After this week, Rich and I are “Home for the Holidays”, with the last of the year’s travel behind us.
We have started work on our Web Application Security Program, and in keeping with our dedication to transparency in our research, we will be posting research notes for comments here on the blog during the next couple of weeks. We’re the first to admit that more of our revenue comes from sponsors/vendors than end users, but we believe that total transparency in our research process can help weed out any overt or subconscious bias and keep us honest. And let’s face it- we want to give you free stuff, and this is the only way I can do that and keep all my dogs fed.
Rich and I are looking forward to avoiding the airports during the holidays and we should be pumping out a ton of research to close out our year.
Now on to the week’s security summary:
Webcasts, Podcasts, Outside Writing, and Conferences:
Rich was in Mi esota this week, meeting with clients and giving his DLP pitch, at a T-Wolves game before returning. (No, he didn’t wear a gorilla suit, and no flaming rings were involved).
On the Network Security Podcast this week, Martin and Rich interviewed Glenn Fleishman on the recent WPA crack and more.
CSO Magazine published seven of Rich’s predictions for 2009. Not one involves Hoff or SCADA.
Rich wrote a TidBITS article on how the new anti-phishing features work (or don’t) in Safari. This one really isn’t Apple’s fault, he’s just not a fan of Extended Validation certificates, and hopes users don’t rely on a blacklist filter to completely protect themselves.
Favorite Securosis Posts:
Rich: Gives his perspective on the evolution of, and current challenges facing, Building a Web Application Security Program.
Adrian: Rich’s post on Microsoft’s move to give AV away to Windows users.
Favorite Outside Posts:
Adrian: Amrit Williams’ humorous look at great Tech Failures.
Rich: Gunnar Peterson’s lecture on security, economics, and breaches: The Economics of Finding and Fixing Vulnerabilities in Distributed Systems. I may not agree with all of it, but this is exactly the kind of perspective we need to develop more in security professionals.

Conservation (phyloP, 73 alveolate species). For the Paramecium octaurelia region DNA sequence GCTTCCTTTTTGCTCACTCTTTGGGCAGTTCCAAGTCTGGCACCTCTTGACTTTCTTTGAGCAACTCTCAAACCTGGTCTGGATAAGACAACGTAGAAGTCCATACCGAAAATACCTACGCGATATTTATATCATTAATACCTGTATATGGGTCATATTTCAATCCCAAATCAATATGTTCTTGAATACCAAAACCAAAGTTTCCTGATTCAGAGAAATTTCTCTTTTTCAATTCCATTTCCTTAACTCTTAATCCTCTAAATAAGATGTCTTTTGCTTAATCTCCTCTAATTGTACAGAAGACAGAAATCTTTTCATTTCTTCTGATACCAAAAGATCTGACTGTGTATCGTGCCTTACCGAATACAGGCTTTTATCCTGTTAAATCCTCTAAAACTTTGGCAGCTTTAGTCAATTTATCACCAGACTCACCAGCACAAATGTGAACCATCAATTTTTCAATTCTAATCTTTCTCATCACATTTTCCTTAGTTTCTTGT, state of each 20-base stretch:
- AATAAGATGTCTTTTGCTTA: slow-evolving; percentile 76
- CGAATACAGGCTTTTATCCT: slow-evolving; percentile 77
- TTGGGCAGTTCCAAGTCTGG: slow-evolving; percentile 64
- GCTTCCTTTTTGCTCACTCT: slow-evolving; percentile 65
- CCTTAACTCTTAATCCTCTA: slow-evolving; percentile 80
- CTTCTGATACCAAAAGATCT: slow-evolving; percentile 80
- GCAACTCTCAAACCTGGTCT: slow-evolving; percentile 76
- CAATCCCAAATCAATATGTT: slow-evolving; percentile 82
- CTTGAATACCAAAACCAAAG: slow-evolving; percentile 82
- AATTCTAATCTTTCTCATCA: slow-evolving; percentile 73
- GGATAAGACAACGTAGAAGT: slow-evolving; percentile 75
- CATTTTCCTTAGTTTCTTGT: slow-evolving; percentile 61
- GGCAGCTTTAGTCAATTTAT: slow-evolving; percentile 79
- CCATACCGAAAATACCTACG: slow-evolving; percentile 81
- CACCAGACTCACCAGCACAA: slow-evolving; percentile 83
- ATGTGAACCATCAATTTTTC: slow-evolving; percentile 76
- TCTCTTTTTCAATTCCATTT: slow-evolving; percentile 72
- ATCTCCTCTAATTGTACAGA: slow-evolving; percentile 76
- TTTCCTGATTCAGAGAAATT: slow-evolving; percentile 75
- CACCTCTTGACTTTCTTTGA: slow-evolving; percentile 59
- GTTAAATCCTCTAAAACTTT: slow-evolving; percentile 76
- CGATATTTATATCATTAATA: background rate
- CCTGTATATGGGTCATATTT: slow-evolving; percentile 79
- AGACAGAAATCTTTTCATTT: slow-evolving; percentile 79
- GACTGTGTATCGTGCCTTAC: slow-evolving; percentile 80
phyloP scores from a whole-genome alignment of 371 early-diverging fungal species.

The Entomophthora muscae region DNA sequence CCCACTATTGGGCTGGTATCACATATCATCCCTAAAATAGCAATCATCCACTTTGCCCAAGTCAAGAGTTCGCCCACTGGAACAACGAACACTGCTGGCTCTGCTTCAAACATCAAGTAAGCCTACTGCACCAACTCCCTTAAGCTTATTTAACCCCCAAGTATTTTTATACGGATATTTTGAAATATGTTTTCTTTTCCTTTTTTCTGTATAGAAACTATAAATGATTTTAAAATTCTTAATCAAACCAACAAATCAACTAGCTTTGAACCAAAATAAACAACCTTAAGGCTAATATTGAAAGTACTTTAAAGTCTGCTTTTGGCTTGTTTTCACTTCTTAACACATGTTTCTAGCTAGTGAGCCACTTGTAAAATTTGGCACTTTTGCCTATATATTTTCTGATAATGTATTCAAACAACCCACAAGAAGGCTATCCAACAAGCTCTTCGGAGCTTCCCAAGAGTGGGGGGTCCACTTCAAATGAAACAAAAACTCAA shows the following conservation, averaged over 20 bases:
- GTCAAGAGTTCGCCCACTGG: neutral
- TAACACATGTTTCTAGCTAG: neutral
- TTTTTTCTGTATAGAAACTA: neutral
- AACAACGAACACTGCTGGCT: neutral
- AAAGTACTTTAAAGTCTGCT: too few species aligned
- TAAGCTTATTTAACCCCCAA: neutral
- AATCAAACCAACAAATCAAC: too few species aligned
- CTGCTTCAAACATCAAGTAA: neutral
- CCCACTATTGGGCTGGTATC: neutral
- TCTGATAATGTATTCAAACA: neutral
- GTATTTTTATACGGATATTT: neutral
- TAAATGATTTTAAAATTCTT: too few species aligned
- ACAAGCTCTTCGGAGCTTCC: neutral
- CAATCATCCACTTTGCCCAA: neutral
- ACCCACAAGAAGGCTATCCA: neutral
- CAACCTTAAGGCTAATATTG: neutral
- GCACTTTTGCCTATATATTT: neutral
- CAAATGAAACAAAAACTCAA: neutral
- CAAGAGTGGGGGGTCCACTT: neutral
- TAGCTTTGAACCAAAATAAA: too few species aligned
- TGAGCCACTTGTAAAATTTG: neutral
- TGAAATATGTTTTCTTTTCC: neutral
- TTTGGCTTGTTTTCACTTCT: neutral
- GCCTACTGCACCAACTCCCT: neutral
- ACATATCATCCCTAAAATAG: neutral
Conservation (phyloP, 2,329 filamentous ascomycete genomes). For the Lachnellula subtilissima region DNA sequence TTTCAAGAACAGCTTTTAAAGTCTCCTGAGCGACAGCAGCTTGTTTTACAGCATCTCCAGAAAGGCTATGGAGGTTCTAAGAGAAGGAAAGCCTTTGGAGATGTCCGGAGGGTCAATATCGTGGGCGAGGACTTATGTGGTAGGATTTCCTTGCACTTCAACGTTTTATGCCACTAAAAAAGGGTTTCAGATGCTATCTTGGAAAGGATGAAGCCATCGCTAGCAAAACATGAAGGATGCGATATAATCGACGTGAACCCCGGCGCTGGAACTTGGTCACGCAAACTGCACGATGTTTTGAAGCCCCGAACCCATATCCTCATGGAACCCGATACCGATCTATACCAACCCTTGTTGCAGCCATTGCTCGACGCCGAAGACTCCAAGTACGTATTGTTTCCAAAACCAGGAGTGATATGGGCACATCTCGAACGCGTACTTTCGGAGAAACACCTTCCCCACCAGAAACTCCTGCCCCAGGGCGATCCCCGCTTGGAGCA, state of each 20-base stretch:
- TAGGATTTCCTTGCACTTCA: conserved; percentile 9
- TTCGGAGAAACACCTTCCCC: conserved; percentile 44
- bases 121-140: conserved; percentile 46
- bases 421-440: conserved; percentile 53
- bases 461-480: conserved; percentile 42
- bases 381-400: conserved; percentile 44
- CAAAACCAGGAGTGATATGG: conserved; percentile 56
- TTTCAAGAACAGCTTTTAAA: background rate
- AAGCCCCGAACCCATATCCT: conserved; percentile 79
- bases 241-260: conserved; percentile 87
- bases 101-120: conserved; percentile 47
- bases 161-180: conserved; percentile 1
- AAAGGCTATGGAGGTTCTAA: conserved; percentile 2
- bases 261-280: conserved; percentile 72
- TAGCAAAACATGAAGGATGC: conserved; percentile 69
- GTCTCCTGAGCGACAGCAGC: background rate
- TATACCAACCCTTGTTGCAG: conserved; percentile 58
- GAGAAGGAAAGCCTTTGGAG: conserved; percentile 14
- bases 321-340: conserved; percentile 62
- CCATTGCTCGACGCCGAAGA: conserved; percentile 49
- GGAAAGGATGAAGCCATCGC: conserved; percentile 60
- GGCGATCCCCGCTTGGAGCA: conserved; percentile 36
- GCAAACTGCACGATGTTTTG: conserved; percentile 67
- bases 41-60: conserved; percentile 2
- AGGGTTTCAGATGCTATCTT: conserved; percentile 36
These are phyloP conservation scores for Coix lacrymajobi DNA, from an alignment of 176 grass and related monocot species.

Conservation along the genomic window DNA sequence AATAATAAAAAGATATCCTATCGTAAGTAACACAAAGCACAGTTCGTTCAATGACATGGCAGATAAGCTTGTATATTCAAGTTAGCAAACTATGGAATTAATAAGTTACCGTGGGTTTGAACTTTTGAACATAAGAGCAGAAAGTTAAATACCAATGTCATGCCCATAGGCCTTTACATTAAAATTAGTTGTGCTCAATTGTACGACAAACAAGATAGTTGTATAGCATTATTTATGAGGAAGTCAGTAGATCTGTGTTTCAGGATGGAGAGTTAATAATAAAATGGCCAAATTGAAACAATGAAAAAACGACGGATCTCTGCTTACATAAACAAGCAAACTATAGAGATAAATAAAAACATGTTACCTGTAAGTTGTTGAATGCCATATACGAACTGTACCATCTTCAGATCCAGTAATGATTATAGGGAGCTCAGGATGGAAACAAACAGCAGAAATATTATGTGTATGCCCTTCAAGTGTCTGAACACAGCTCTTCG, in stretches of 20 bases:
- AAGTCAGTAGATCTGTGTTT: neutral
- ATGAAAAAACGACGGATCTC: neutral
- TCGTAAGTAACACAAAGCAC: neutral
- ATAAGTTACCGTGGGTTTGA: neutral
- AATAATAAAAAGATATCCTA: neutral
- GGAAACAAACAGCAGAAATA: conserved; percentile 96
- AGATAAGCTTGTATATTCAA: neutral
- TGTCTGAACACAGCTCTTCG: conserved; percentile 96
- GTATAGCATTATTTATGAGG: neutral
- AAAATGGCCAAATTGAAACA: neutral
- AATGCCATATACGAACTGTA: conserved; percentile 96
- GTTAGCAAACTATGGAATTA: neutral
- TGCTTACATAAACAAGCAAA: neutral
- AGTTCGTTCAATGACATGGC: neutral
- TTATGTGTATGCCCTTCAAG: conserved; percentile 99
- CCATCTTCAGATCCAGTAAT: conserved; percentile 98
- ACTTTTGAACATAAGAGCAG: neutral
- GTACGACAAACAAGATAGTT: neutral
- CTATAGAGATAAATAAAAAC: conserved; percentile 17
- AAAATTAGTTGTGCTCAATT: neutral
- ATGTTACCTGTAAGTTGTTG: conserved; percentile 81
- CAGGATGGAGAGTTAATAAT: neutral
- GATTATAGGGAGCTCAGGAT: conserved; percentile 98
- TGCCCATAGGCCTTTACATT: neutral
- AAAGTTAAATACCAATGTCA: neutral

The big news all week has been the automobile manufacturers in Washington looking for bailout loans. The political game has been high drama, with both sides accusing each other of ineptitude.
Oh yeah, that whole Stock Market bug-a-boo. Anyone think we will drop to 6k before this is all over? 5k? You didn’t own stocks, did you?
Deja Vu all over again … IT functions being outsourced during tough economic conditions. What’s next, call centers in India?
The Metasploit Framework, version 3.2 has been released.
Not security related, but this parody of the real estate crisis is just too funny not to share.
The Chinese Hacker Flowchart. Nothing new, but interesting anyway.
Google is supporting OAuth for secure mashups. I’d like to dig into the model more and see if a malicious gadget can use this to compromise credentials. At a minimum, it will likely enable easier CSRF. We finally have users suspicious about installing desktop apps, but now we have to explain why online gadgets/widgets are also dangerous. Sigh.
Massachusetts privacy law includes security standards. Most of which just require documentation, and other than encryption very little security.
Blog Comment of the Week:
From ‘ds’, on Building A Web Application Security Program:
Looking forward to this series. I undertook this process last year with much success. It was something that benefited the business, with an ability to conduct testing more regularly than could be done with externals as well as more affordably. It also provided a nice career path for the technical team members and raised the profile of security as something more than just a specialized system administrator. We’ve gotten more “good press” with our business leadership on this than most anything else we’ve done.